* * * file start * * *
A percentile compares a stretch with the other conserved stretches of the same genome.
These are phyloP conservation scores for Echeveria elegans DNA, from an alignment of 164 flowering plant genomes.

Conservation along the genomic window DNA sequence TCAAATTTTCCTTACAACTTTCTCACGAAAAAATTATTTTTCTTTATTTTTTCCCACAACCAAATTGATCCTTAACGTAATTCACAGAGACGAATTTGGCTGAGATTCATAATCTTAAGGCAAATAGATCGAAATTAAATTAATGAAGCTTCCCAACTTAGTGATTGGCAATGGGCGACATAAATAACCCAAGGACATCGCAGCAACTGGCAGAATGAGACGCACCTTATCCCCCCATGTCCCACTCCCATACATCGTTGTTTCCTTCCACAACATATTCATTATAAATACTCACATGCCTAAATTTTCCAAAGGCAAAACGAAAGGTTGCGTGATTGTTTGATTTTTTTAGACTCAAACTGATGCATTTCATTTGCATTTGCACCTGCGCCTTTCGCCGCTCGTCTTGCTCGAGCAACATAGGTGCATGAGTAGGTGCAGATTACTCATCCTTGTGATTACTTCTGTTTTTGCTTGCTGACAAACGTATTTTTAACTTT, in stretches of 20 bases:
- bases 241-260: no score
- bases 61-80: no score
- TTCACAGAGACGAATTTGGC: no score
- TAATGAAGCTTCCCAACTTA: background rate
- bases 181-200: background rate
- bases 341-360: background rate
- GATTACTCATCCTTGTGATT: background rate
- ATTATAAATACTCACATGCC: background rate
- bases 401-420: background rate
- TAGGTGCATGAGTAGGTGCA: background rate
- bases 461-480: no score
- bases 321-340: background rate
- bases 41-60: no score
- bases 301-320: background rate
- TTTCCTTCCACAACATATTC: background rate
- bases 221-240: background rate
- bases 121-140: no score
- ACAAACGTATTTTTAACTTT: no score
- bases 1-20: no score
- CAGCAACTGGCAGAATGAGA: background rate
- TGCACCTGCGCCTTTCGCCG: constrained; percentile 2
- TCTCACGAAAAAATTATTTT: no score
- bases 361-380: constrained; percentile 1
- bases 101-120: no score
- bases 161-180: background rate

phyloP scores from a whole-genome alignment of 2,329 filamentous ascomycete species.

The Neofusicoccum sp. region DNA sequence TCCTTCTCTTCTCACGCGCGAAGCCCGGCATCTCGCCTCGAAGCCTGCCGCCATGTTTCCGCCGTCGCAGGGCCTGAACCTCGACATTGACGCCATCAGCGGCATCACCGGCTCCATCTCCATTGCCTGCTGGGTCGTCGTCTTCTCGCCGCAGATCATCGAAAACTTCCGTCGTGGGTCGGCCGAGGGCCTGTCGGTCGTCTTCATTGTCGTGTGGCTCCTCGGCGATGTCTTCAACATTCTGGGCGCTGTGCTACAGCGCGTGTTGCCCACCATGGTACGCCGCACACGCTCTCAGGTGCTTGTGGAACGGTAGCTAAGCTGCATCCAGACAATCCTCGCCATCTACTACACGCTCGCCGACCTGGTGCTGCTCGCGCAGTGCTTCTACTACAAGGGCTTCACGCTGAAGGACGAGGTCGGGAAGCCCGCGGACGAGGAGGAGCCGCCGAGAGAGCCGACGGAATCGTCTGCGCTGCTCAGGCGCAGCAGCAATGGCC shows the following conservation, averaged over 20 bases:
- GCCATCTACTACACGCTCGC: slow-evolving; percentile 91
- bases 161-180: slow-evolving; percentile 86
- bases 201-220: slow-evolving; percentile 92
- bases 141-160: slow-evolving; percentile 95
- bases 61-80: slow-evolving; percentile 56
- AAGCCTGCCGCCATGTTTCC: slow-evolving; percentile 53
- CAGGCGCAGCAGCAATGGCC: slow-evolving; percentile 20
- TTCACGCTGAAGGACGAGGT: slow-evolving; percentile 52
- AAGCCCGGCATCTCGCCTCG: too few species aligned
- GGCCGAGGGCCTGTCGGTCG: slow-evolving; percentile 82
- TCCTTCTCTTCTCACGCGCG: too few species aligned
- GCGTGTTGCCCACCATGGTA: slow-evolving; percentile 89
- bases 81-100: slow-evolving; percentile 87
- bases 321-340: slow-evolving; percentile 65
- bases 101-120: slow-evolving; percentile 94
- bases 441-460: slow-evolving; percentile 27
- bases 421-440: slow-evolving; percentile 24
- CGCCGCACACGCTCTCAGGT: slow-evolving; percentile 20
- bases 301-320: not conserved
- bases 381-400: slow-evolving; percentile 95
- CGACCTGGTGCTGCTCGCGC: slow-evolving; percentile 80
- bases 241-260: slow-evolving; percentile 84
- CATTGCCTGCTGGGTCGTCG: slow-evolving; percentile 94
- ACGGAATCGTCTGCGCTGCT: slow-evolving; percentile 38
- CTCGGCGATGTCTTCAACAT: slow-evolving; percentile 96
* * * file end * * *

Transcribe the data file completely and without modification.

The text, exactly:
A percentile compares a stretch with the other conserved stretches of the same genome.
These are phyloP conservation scores for Echeveria elegans DNA, from an alignment of 164 flowering plant genomes.

Conservation along the genomic window DNA sequence TCAAATTTTCCTTACAACTTTCTCACGAAAAAATTATTTTTCTTTATTTTTTCCCACAACCAAATTGATCCTTAACGTAATTCACAGAGACGAATTTGGCTGAGATTCATAATCTTAAGGCAAATAGATCGAAATTAAATTAATGAAGCTTCCCAACTTAGTGATTGGCAATGGGCGACATAAATAACCCAAGGACATCGCAGCAACTGGCAGAATGAGACGCACCTTATCCCCCCATGTCCCACTCCCATACATCGTTGTTTCCTTCCACAACATATTCATTATAAATACTCACATGCCTAAATTTTCCAAAGGCAAAACGAAAGGTTGCGTGATTGTTTGATTTTTTTAGACTCAAACTGATGCATTTCATTTGCATTTGCACCTGCGCCTTTCGCCGCTCGTCTTGCTCGAGCAACATAGGTGCATGAGTAGGTGCAGATTACTCATCCTTGTGATTACTTCTGTTTTTGCTTGCTGACAAACGTATTTTTAACTTT, in stretches of 20 bases:
- bases 241-260: no score
- bases 61-80: no score
- TTCACAGAGACGAATTTGGC: no score
- TAATGAAGCTTCCCAACTTA: background rate
- bases 181-200: background rate
- bases 341-360: background rate
- GATTACTCATCCTTGTGATT: background rate
- ATTATAAATACTCACATGCC: background rate
- bases 401-420: background rate
- TAGGTGCATGAGTAGGTGCA: background rate
- bases 461-480: no score
- bases 321-340: background rate
- bases 41-60: no score
- bases 301-320: background rate
- TTTCCTTCCACAACATATTC: background rate
- bases 221-240: background rate
- bases 121-140: no score
- ACAAACGTATTTTTAACTTT: no score
- bases 1-20: no score
- CAGCAACTGGCAGAATGAGA: background rate
- TGCACCTGCGCCTTTCGCCG: constrained; percentile 2
- TCTCACGAAAAAATTATTTT: no score
- bases 361-380: constrained; percentile 1
- bases 101-120: no score
- bases 161-180: background rate

phyloP scores from a whole-genome alignment of 2,329 filamentous ascomycete species.

The Neofusicoccum sp. region DNA sequence TCCTTCTCTTCTCACGCGCGAAGCCCGGCATCTCGCCTCGAAGCCTGCCGCCATGTTTCCGCCGTCGCAGGGCCTGAACCTCGACATTGACGCCATCAGCGGCATCACCGGCTCCATCTCCATTGCCTGCTGGGTCGTCGTCTTCTCGCCGCAGATCATCGAAAACTTCCGTCGTGGGTCGGCCGAGGGCCTGTCGGTCGTCTTCATTGTCGTGTGGCTCCTCGGCGATGTCTTCAACATTCTGGGCGCTGTGCTACAGCGCGTGTTGCCCACCATGGTACGCCGCACACGCTCTCAGGTGCTTGTGGAACGGTAGCTAAGCTGCATCCAGACAATCCTCGCCATCTACTACACGCTCGCCGACCTGGTGCTGCTCGCGCAGTGCTTCTACTACAAGGGCTTCACGCTGAAGGACGAGGTCGGGAAGCCCGCGGACGAGGAGGAGCCGCCGAGAGAGCCGACGGAATCGTCTGCGCTGCTCAGGCGCAGCAGCAATGGCC shows the following conservation, averaged over 20 bases:
- GCCATCTACTACACGCTCGC: slow-evolving; percentile 91
- bases 161-180: slow-evolving; percentile 86
- bases 201-220: slow-evolving; percentile 92
- bases 141-160: slow-evolving; percentile 95
- bases 61-80: slow-evolving; percentile 56
- AAGCCTGCCGCCATGTTTCC: slow-evolving; percentile 53
- CAGGCGCAGCAGCAATGGCC: slow-evolving; percentile 20
- TTCACGCTGAAGGACGAGGT: slow-evolving; percentile 52
- AAGCCCGGCATCTCGCCTCG: too few species aligned
- GGCCGAGGGCCTGTCGGTCG: slow-evolving; percentile 82
- TCCTTCTCTTCTCACGCGCG: too few species aligned
- GCGTGTTGCCCACCATGGTA: slow-evolving; percentile 89
- bases 81-100: slow-evolving; percentile 87
- bases 321-340: slow-evolving; percentile 65
- bases 101-120: slow-evolving; percentile 94
- bases 441-460: slow-evolving; percentile 27
- bases 421-440: slow-evolving; percentile 24
- CGCCGCACACGCTCTCAGGT: slow-evolving; percentile 20
- bases 301-320: not conserved
- bases 381-400: slow-evolving; percentile 95
- CGACCTGGTGCTGCTCGCGC: slow-evolving; percentile 80
- bases 241-260: slow-evolving; percentile 84
- CATTGCCTGCTGGGTCGTCG: slow-evolving; percentile 94
- ACGGAATCGTCTGCGCTGCT: slow-evolving; percentile 38
- CTCGGCGATGTCTTCAACAT: slow-evolving; percentile 96